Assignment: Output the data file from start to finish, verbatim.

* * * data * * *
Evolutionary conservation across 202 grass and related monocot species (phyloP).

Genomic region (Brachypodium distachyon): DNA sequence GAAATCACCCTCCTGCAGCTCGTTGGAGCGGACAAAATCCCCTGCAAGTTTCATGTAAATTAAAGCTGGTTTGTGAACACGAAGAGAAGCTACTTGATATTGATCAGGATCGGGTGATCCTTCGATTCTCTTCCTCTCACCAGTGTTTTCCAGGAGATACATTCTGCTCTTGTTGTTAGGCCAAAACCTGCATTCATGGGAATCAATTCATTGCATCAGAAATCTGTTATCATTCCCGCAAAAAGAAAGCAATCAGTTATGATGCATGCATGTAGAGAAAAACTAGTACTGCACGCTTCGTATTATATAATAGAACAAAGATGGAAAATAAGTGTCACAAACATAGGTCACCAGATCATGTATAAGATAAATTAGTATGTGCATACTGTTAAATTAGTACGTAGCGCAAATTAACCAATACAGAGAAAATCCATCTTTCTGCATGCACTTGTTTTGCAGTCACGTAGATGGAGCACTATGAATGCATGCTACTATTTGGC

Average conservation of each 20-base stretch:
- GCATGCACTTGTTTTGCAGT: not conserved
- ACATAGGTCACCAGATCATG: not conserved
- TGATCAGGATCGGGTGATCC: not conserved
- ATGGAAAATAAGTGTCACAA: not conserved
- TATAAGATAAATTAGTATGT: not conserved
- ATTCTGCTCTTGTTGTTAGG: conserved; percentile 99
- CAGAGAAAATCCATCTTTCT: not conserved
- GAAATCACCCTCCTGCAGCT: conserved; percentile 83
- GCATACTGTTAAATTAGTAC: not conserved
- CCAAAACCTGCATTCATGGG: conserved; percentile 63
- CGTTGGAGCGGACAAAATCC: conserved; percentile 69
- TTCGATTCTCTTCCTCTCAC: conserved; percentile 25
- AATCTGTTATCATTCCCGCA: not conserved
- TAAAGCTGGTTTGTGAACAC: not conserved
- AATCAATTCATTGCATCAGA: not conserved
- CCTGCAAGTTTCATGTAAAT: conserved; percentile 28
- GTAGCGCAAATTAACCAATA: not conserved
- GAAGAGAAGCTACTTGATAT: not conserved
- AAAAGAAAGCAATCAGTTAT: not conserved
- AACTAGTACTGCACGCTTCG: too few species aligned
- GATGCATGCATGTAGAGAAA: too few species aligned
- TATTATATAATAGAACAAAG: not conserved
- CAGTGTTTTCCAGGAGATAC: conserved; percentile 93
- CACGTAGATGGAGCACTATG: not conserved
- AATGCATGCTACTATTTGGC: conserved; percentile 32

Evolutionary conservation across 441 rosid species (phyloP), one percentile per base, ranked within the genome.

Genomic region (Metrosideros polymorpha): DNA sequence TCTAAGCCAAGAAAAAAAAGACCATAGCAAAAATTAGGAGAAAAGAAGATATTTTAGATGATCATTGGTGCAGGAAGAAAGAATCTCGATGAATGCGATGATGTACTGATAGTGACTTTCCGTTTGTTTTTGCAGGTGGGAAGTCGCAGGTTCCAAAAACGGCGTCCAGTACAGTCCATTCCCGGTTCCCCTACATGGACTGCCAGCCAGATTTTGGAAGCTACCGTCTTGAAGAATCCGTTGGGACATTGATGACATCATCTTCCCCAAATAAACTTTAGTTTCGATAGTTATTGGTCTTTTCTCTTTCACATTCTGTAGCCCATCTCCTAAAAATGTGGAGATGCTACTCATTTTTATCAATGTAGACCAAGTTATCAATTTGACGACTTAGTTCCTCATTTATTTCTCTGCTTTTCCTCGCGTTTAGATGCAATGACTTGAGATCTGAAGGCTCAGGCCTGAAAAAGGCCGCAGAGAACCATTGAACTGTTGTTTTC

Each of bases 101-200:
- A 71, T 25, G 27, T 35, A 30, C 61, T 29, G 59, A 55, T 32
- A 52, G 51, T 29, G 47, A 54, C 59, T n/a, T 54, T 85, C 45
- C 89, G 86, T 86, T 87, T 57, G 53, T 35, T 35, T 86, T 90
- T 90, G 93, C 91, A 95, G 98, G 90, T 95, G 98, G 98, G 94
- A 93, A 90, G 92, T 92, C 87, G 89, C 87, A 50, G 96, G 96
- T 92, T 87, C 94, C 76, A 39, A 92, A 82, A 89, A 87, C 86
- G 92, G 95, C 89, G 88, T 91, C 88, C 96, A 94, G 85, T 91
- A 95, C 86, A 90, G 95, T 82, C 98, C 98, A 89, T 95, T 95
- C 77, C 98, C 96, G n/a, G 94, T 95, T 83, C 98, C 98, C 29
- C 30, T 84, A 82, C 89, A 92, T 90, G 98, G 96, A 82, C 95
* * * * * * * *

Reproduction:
Evolutionary conservation across 202 grass and related monocot species (phyloP).

Genomic region (Brachypodium distachyon): DNA sequence GAAATCACCCTCCTGCAGCTCGTTGGAGCGGACAAAATCCCCTGCAAGTTTCATGTAAATTAAAGCTGGTTTGTGAACACGAAGAGAAGCTACTTGATATTGATCAGGATCGGGTGATCCTTCGATTCTCTTCCTCTCACCAGTGTTTTCCAGGAGATACATTCTGCTCTTGTTGTTAGGCCAAAACCTGCATTCATGGGAATCAATTCATTGCATCAGAAATCTGTTATCATTCCCGCAAAAAGAAAGCAATCAGTTATGATGCATGCATGTAGAGAAAAACTAGTACTGCACGCTTCGTATTATATAATAGAACAAAGATGGAAAATAAGTGTCACAAACATAGGTCACCAGATCATGTATAAGATAAATTAGTATGTGCATACTGTTAAATTAGTACGTAGCGCAAATTAACCAATACAGAGAAAATCCATCTTTCTGCATGCACTTGTTTTGCAGTCACGTAGATGGAGCACTATGAATGCATGCTACTATTTGGC

Average conservation of each 20-base stretch:
- GCATGCACTTGTTTTGCAGT: not conserved
- ACATAGGTCACCAGATCATG: not conserved
- TGATCAGGATCGGGTGATCC: not conserved
- ATGGAAAATAAGTGTCACAA: not conserved
- TATAAGATAAATTAGTATGT: not conserved
- ATTCTGCTCTTGTTGTTAGG: conserved; percentile 99
- CAGAGAAAATCCATCTTTCT: not conserved
- GAAATCACCCTCCTGCAGCT: conserved; percentile 83
- GCATACTGTTAAATTAGTAC: not conserved
- CCAAAACCTGCATTCATGGG: conserved; percentile 63
- CGTTGGAGCGGACAAAATCC: conserved; percentile 69
- TTCGATTCTCTTCCTCTCAC: conserved; percentile 25
- AATCTGTTATCATTCCCGCA: not conserved
- TAAAGCTGGTTTGTGAACAC: not conserved
- AATCAATTCATTGCATCAGA: not conserved
- CCTGCAAGTTTCATGTAAAT: conserved; percentile 28
- GTAGCGCAAATTAACCAATA: not conserved
- GAAGAGAAGCTACTTGATAT: not conserved
- AAAAGAAAGCAATCAGTTAT: not conserved
- AACTAGTACTGCACGCTTCG: too few species aligned
- GATGCATGCATGTAGAGAAA: too few species aligned
- TATTATATAATAGAACAAAG: not conserved
- CAGTGTTTTCCAGGAGATAC: conserved; percentile 93
- CACGTAGATGGAGCACTATG: not conserved
- AATGCATGCTACTATTTGGC: conserved; percentile 32

Evolutionary conservation across 441 rosid species (phyloP), one percentile per base, ranked within the genome.

Genomic region (Metrosideros polymorpha): DNA sequence TCTAAGCCAAGAAAAAAAAGACCATAGCAAAAATTAGGAGAAAAGAAGATATTTTAGATGATCATTGGTGCAGGAAGAAAGAATCTCGATGAATGCGATGATGTACTGATAGTGACTTTCCGTTTGTTTTTGCAGGTGGGAAGTCGCAGGTTCCAAAAACGGCGTCCAGTACAGTCCATTCCCGGTTCCCCTACATGGACTGCCAGCCAGATTTTGGAAGCTACCGTCTTGAAGAATCCGTTGGGACATTGATGACATCATCTTCCCCAAATAAACTTTAGTTTCGATAGTTATTGGTCTTTTCTCTTTCACATTCTGTAGCCCATCTCCTAAAAATGTGGAGATGCTACTCATTTTTATCAATGTAGACCAAGTTATCAATTTGACGACTTAGTTCCTCATTTATTTCTCTGCTTTTCCTCGCGTTTAGATGCAATGACTTGAGATCTGAAGGCTCAGGCCTGAAAAAGGCCGCAGAGAACCATTGAACTGTTGTTTTC

Each of bases 101-200:
- A 71, T 25, G 27, T 35, A 30, C 61, T 29, G 59, A 55, T 32
- A 52, G 51, T 29, G 47, A 54, C 59, T n/a, T 54, T 85, C 45
- C 89, G 86, T 86, T 87, T 57, G 53, T 35, T 35, T 86, T 90
- T 90, G 93, C 91, A 95, G 98, G 90, T 95, G 98, G 98, G 94
- A 93, A 90, G 92, T 92, C 87, G 89, C 87, A 50, G 96, G 96
- T 92, T 87, C 94, C 76, A 39, A 92, A 82, A 89, A 87, C 86
- G 92, G 95, C 89, G 88, T 91, C 88, C 96, A 94, G 85, T 91
- A 95, C 86, A 90, G 95, T 82, C 98, C 98, A 89, T 95, T 95
- C 77, C 98, C 96, G n/a, G 94, T 95, T 83, C 98, C 98, C 29
- C 30, T 84, A 82, C 89, A 92, T 90, G 98, G 96, A 82, C 95